IN THE MEDIA: Finding a Cure for What Ails the American Health Care System

Posted on: May 15, 2017 - 02:00 PM | CBA IN THE MEDIA
Author: Michael McKenna, President and CEO
Mike McKenna recently published an article on the health care debate in the May editon of Banker and Tradesman:

Finding A Cure For What Ails The American Health Care System
I have been asked recently about the possible replacement of the ACA. The ACA, Obamacare, Trump Care, the American Affordability Act: it’s all alphabet soup. Think of the American Health Care system as a disease. We’ve become pretty good at treating the symptoms through creative cost shifting to the consumer and at the employer levels. We have yet to find a cure.
Wow! How’s that for a poor health care analogy? But it’s true. As a result, employer-sponsored health insurance has entered a slow death spiral. This entire debate continues to miss the obvious: we have a health care cost, billing and transparency problem.
The per unit cost of providing care in the United States is the highest in the world and is not addressed adequately in the proposed new legislation offered by the Trump Administration or Congress. This is the single largest driver of the inability to afford health insurance premiums. We have done a great job demonizing the insurance companies (some of it well deserved) but this was a diversion. The cost to provide health care in the United States is four times higher than comparable systems.
We are also an aging population. 77 million Americans will be enrolling in Medicare over the next several years. This staggering amount of new enrollees will be in addition to the 45 million already enrolled. Our medical providers depend on private insurers to make up for the losses incurred when accepting the relatively low Medicare amounts paid to them. This nation will have one-third of its total population paying medical providers’ Medicare allowed amounts, which cannot cover our medical providers’ costs. The average HMO and PPO payment to a hospital is 600 percent to 800 percent more than what Medicare allows. What’s the incentive to reduce their costs?
The Trump plan allows insurance companies to compete across state lines. This still doesn’t solve the cost problem. After all, if insurance companies compete across state lines they won’t have better provider contracts than those insurers who have been in their local markets for decades. How is this a solution? We don’t have an insurance problem. We have a cost and billing problem. A dramatic rollback of Medicaid funding, which this legislation also supports, could be catastrophic to struggling families who depend on such subsidies to access insurance.
We have a cost problem, not an insurance company problem.
On the provider side we have witnessed enormous provider groups not only drive up cost but shun any efforts to post their real costs to the public. In Massachusetts, there is a state law requiring transparency of these costs. This has been completely ignored by the provider community. As a result, the services that are constantly attacked are payments to our mental health community, which can least afford any reduction of their allowed amounts paid by insurers. Managed care has already squeezed out any savings to be had within the insurance industry. The product trend in the United States has been a definitive move to more PPO enrollment than HMO. In fact, PPO enrollment now exceeds that of HMOs in this country. So we are paying for a multibillion-dollar referral management infrastructure with zero ROI on medical case management and cost of services.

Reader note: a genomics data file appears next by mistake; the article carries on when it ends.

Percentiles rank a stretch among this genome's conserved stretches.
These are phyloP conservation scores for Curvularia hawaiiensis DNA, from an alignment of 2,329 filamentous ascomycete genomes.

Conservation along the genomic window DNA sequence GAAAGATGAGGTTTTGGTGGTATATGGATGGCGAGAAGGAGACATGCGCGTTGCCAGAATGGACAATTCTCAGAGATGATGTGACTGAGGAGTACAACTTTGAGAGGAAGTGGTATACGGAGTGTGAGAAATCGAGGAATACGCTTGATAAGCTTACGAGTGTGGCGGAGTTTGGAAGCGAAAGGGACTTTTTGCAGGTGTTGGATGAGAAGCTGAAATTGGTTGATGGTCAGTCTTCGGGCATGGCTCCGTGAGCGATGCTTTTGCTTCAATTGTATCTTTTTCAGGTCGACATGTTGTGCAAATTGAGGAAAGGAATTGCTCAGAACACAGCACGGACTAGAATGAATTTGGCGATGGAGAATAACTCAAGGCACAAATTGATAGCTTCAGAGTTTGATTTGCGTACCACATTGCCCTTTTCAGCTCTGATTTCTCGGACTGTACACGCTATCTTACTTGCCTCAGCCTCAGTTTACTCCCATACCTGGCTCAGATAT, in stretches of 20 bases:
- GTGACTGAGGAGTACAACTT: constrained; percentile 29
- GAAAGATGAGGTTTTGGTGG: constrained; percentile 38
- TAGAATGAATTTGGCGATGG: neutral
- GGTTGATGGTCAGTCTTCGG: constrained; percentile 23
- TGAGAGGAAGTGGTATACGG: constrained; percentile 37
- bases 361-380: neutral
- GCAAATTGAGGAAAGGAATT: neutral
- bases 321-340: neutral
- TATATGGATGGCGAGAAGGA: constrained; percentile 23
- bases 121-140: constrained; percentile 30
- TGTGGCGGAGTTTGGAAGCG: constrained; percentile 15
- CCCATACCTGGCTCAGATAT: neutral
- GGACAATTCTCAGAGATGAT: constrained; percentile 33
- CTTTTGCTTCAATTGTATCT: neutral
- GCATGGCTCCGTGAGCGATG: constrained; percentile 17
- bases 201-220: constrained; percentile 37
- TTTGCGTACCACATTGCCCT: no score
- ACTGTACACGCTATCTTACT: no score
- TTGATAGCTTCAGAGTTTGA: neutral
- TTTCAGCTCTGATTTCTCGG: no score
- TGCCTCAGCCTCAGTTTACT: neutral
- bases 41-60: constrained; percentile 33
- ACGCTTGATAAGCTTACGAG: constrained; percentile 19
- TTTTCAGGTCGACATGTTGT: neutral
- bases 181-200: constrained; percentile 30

A few points to consider:
Eight percent of people represent 60 percent of all health care dollars spent. Until there is real provider competition, there needs to be a national reinsurance pool. The most catastrophic claims – for example, $800,000 per year per pediatric hemophiliac patient – should be carved out of our rates and handled by this national reinsurer pool. The government should then require insurance companies to pass savings on to consumers.
Get insurance companies out of the telehealth space. Insurance companies are ruining the potential of cost savings by investing in telehealth companies. We need fewer medical claims running through our system, not more.
We have a bloated administrative complex in our health care system. By mandating common medical record keeping practices and require easy electronic access among all medical providers, eliminate needless redundancy in processes, antiquated payment and billing systems, 25 percent of cost can be carved out of the American health care system.
Education matters: 70 percent of all office, ER and urgent care visits are medically unnecessary or can be handled via telephonic access to telemedicine.
Our pharmacy costs are the highest in the world: The U.S. market subsidizes the rest of the world by paying for pharmaceuticals at a rate that is not sustainable. Why?
By not playing partisan politics and giving in to the powerful health care lobby, only then can we implement real solutions to this problem. Otherwise, we continue to just treat the symptoms. 
Michael McKenna is president and CEO of Comprehensive Benefit Administrators, which combines traditional brokerage services with specialty services. He may be reached at

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